“Short-term intervention of prediabetic subjects with the nutraceutical Eriomin not only reduced hyperglycemia and increased blood GLP-1 secretion but also had a significant effect on beta diversity in the intestinal colon, changes that were related to the improvement of prediabetic dysbiosis,” the researchers wrote in the journal Food Science and Nutrition.
Ingredients by Nature, formed in 2008 by Brewster Nutrition, introduced Eriomin in 2019 to target the blood sugar management category with its combination of 70% eriocitrin, 5% hesperidin and 4% naringin citrus flavonoids.
Expanding the research
Robert Brewster, president at Ingredients by Nature, told NutraIngredients-USA that the latest study “continues to validate how Eriomin addresses multiple, interdependent functions and plays a vital role in supporting those with higher-than-normal blood glucose”.
This is the third human clinical trial on the blend’s potential for prediabetes and the first to investigate its influence on the human microbiota in the treatment of hyperglycemia in prediabetic adults.
In a 2019 study, a 12-week intervention with Eriomin at doses of 200 mg, 400 mg or 800 mg a day improved glycemic control, reduced systemic inflammation and oxidative stress and reversed the prediabetic condition in 24% of the evaluated patients. A second clinical trial, published in 2022, concluded that Eriomin benefitted glycemic control in prediabetics by increasing glucagon-like peptide 1 (GLP-1) and supporting a healthy inflammatory response.
For this third study, the research team chose an Eriomin dose of 200 mg a day based on previous findings that the lower dose was sufficient to achieve all critical benefits.
The double-blind, randomized controlled trial randomly assigned 45 male and female volunteers (ages 30 to 69) with prediabetes to either an Eriomin or placebo group.
Participants consumed 200 mg a day of their assigned substance for 12 weeks and were instructed to maintain their usual diet, minimizing citrus foods and flavonoid-rich beverages. Two registered dietitians monitored both groups during the trial period, and blood and fecal samples were collected at the beginning and end of the study. The final analysis included 29 subjects who followed the experimental protocol.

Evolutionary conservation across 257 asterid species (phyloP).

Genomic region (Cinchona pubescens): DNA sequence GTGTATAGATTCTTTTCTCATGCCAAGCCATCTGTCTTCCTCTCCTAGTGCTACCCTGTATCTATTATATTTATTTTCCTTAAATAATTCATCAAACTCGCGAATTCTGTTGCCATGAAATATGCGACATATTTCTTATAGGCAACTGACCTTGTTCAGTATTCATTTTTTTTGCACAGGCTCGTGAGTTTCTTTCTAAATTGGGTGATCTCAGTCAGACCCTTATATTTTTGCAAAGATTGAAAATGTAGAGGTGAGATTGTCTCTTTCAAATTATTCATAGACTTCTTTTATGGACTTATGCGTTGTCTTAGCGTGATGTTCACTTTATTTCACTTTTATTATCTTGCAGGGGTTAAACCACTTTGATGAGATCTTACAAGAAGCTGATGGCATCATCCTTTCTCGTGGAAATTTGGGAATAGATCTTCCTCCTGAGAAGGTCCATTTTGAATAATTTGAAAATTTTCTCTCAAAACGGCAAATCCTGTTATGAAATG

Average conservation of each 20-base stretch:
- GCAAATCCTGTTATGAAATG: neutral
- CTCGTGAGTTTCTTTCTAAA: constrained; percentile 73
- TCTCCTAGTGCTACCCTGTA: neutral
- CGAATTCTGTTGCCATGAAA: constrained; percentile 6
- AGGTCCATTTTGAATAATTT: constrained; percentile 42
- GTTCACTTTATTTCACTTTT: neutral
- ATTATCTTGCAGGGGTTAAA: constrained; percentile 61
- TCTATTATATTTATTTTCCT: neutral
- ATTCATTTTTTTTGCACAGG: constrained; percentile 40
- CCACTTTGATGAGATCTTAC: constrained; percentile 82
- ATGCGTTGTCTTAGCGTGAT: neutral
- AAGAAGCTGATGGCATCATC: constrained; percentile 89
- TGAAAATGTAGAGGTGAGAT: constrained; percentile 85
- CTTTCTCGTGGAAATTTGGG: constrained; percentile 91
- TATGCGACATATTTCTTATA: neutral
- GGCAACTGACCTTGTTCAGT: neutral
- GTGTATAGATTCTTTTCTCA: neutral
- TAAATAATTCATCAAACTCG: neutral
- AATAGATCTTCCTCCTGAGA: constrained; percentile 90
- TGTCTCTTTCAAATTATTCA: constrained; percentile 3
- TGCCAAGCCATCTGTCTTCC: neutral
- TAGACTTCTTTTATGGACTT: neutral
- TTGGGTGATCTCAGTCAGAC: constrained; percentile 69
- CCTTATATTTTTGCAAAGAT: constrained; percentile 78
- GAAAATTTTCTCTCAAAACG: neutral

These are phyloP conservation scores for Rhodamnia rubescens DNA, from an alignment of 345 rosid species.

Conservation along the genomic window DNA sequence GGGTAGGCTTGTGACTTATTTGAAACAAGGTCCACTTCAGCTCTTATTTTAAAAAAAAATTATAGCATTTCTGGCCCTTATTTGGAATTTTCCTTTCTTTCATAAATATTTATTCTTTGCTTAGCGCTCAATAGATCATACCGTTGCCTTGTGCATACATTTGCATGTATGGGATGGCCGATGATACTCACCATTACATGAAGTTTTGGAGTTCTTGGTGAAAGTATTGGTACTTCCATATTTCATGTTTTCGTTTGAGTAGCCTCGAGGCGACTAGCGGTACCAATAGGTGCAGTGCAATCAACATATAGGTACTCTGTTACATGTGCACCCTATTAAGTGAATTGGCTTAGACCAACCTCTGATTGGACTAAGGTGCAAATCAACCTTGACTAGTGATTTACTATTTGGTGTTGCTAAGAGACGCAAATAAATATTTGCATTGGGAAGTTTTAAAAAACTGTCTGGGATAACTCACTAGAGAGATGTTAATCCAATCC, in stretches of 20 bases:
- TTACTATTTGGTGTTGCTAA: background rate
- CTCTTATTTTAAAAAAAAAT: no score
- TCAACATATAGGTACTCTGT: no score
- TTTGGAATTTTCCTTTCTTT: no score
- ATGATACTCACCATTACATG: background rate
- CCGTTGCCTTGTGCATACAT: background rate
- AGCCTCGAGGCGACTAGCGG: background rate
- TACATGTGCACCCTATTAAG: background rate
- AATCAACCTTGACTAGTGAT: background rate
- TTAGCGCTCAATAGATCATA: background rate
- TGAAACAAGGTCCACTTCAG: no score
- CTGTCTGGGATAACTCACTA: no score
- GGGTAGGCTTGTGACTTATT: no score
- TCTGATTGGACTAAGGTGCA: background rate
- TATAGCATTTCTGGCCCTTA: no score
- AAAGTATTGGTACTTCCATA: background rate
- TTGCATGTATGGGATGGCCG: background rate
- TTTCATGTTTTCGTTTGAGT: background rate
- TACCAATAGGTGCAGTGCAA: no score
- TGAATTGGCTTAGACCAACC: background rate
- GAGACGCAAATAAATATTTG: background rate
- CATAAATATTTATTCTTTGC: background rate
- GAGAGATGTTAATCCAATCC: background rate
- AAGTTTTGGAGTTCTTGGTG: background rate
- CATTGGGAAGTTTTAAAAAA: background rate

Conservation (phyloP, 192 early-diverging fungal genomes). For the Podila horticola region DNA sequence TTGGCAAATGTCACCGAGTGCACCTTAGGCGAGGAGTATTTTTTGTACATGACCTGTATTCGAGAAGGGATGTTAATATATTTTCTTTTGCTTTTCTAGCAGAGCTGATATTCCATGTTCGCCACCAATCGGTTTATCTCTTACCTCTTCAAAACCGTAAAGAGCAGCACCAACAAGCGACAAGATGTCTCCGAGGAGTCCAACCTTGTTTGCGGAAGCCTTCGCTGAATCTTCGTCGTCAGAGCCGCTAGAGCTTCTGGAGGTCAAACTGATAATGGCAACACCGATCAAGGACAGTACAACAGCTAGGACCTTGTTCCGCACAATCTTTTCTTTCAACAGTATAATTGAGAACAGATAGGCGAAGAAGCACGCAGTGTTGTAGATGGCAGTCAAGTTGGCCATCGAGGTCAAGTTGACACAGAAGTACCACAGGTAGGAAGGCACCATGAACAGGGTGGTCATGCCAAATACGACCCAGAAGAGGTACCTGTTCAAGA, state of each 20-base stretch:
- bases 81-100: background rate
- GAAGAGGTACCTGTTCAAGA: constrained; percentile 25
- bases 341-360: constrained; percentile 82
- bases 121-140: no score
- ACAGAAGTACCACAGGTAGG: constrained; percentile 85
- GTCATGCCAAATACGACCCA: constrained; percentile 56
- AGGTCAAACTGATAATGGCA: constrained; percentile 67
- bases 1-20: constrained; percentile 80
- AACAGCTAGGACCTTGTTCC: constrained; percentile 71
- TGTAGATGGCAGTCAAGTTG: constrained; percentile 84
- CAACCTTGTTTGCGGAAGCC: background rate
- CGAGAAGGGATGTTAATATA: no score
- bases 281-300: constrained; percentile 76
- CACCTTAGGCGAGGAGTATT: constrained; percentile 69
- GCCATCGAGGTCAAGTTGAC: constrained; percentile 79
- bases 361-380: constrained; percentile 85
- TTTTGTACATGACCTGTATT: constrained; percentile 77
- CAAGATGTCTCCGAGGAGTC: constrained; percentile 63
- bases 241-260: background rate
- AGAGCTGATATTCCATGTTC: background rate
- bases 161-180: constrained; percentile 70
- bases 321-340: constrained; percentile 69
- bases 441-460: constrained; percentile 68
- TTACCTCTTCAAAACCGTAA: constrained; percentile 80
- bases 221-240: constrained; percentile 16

According to the study findings, the citrus flavonoids are first metabolized by gut microbiota, producing energy for gut cells and short chain fatty acids that play a relevant role in glycemic control.
“The third clinical trial showed that Eriomin moderately reduced the growth of intestinal microorganisms associated with intestinal dysbiosis (Firmicutes and Lachnospiraceae), increased the abundance of short-chain fatty acid producers (Ruminococcaceae) and decreased the Blautia genus correlated with hyperglycemia in prediabetics patients,” Brewster explained.
Firmicutes and Lachnospiraceae are linked to glycemic dysregulation, metabolic syndrome, excess weight and prediabetes; Blautia with the weakening of the intestinal walls; and Ruminococcaceae with strengthening the intestinal barrier and supporting a healthy inflammatory response.
Furthermore, the study identified a positive correlation between Blautia and hyperglycemia, suggesting that Blautia depletion was associated with reduced blood glucose in patients treated with Eriomin.
“These results further demonstrate Eriomin’s potential for those who need support in maintaining healthy blood glucose levels,” Brewster added. “We are thrilled to share this news with the industry and will continue investigating Eriomin’s powerful effects for numerous health benefits.”
Future investigations will evaluate Eriomin in combination with conventional prediabetes medications and test the flavonoids in people with normal blood sugar levels to ensure that there are no significant side effects with continued use.
“Additionally, we plan to test Eriomin in obesity, based on the hypothesis that GLP-1 increase with Eriomin would help patients with improved weight management,” Brewster said. “Further studies are planned, to explore and understand the mechanisms underlying the metabolism of Eriomin lemon flavonoids.”
Lead Eriomin researcher Dr. Cesear Thais, a professor at Sao Paulo State University, will be on hand to review the growing body of science backing the blend at the Supply Side West trade show in Las Vegas from Oct. 25-26.
Source: Food Science & Nutrition
“Lemon flavonoids nutraceutical (Eriomin®) attenuates prediabetes intestinal dysbiosis: A double-blind randomized controlled trial”
Authors: Fernanda M. M. Ramos